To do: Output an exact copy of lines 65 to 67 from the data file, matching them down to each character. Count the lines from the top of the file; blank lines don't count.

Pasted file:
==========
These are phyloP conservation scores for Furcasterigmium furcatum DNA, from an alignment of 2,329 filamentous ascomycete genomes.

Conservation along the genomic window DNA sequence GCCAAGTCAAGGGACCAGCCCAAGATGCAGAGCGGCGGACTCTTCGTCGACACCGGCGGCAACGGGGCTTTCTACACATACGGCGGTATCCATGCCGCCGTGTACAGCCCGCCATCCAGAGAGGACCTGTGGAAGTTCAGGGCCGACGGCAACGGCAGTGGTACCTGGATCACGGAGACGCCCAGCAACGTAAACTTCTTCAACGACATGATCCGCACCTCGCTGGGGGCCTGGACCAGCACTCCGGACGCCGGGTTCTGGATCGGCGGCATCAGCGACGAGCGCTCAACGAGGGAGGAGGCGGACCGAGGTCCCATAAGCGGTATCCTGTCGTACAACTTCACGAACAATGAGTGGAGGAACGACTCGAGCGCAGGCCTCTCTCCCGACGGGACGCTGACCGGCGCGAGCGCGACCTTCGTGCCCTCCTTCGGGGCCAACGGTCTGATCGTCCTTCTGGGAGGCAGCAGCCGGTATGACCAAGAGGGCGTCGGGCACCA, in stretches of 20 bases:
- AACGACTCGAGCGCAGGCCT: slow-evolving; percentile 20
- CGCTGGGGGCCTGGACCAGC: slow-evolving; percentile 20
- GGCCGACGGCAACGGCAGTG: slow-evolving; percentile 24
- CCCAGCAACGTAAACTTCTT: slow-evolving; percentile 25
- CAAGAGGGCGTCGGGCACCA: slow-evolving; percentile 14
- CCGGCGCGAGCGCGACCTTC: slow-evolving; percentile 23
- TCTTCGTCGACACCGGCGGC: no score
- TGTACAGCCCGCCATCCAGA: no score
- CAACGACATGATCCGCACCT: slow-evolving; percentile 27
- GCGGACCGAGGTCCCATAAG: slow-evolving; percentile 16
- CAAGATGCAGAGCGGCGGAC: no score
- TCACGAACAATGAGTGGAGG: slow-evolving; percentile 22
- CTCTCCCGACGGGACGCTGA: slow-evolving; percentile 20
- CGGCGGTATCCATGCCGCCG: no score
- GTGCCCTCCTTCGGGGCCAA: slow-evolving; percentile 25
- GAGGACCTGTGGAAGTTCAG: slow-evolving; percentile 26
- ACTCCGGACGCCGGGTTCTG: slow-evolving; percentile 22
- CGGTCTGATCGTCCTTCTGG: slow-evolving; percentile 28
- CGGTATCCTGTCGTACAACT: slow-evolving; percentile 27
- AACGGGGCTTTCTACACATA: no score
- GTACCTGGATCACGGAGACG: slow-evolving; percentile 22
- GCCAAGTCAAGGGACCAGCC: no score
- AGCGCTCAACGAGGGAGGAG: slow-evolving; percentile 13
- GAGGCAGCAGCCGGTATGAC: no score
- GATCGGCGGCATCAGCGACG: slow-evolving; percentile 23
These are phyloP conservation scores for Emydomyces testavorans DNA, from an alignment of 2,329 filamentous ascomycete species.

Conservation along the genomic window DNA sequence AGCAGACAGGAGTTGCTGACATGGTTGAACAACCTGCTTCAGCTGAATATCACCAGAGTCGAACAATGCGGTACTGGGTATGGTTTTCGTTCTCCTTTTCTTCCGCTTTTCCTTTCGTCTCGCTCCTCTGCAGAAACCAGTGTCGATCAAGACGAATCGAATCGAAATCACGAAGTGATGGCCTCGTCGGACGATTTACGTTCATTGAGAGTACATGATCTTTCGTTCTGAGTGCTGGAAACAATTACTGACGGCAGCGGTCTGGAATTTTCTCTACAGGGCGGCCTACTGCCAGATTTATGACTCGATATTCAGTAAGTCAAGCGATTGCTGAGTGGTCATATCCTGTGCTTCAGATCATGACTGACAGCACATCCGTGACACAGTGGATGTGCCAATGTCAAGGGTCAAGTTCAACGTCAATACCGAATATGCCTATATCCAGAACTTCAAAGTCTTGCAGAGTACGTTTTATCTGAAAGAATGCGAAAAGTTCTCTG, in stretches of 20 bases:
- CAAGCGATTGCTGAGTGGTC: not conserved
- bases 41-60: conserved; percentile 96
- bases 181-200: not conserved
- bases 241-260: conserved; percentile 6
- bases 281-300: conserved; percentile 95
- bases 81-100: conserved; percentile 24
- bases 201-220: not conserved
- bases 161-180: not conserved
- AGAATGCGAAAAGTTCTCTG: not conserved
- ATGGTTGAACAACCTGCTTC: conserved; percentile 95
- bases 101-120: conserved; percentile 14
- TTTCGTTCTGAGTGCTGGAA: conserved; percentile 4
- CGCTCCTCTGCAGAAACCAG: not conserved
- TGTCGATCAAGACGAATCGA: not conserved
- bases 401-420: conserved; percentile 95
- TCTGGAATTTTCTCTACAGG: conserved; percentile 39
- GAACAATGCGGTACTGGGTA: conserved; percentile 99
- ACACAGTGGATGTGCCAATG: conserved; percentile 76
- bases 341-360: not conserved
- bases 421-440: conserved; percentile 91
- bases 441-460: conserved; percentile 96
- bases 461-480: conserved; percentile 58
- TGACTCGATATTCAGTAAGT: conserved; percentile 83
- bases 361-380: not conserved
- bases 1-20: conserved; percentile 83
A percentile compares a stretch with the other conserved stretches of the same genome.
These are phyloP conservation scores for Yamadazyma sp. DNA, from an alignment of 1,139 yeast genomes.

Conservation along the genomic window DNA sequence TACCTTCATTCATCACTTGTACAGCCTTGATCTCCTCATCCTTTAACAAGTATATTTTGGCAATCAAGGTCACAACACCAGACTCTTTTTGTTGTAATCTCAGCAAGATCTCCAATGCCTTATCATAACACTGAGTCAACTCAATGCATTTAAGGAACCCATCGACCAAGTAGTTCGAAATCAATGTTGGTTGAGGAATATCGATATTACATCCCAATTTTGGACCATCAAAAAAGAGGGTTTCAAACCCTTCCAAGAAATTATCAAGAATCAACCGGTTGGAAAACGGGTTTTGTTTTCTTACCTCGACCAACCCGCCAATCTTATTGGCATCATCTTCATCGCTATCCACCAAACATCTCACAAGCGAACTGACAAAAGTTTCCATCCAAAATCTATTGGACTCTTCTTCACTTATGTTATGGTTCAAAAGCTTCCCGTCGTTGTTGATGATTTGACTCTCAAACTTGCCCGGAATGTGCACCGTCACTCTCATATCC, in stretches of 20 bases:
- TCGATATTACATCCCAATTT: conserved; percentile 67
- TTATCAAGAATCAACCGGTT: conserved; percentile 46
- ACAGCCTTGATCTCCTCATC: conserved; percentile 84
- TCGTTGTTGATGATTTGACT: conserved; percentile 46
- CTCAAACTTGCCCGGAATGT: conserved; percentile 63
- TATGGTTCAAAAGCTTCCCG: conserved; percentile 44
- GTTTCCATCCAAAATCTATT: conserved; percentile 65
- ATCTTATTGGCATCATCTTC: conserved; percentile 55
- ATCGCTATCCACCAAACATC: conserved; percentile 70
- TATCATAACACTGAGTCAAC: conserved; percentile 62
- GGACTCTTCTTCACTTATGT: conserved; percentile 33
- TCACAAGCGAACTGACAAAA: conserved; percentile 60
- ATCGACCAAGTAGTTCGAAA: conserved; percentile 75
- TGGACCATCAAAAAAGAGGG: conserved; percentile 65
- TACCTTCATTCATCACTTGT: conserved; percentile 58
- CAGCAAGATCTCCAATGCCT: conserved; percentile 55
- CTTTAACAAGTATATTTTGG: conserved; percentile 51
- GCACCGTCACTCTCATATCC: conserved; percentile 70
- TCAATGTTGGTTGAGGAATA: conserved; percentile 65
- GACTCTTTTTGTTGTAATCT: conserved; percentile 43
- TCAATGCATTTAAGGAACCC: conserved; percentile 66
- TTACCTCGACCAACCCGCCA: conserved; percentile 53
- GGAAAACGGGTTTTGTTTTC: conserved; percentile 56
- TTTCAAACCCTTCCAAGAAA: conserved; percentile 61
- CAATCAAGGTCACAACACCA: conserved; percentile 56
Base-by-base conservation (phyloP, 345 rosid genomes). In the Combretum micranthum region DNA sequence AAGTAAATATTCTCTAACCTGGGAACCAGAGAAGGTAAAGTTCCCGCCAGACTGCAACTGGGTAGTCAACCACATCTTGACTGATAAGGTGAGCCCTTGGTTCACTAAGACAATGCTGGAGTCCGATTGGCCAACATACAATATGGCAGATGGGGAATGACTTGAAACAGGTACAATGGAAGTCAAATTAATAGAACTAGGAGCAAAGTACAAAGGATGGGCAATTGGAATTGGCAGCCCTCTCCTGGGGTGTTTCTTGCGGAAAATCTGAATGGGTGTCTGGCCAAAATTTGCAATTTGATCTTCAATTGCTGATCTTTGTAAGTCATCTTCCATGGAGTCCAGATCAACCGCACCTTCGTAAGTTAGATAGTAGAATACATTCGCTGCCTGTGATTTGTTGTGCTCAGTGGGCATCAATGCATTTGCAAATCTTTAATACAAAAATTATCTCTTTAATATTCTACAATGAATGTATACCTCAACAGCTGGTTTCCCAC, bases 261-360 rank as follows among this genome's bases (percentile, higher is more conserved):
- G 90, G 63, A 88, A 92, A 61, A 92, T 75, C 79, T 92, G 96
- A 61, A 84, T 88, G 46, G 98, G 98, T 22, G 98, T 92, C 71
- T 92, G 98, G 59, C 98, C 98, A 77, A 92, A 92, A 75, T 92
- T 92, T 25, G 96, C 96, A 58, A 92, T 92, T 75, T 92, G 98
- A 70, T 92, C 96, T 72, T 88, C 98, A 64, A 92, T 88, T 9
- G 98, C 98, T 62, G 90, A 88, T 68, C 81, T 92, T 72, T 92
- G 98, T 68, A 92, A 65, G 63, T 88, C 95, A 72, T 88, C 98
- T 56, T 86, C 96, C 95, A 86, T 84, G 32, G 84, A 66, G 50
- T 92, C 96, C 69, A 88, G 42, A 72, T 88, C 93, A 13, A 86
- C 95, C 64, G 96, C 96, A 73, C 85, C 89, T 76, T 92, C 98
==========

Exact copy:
- ATCTTATTGGCATCATCTTC: conserved; percentile 55
- ATCGCTATCCACCAAACATC: conserved; percentile 70
- TATCATAACACTGAGTCAAC: conserved; percentile 62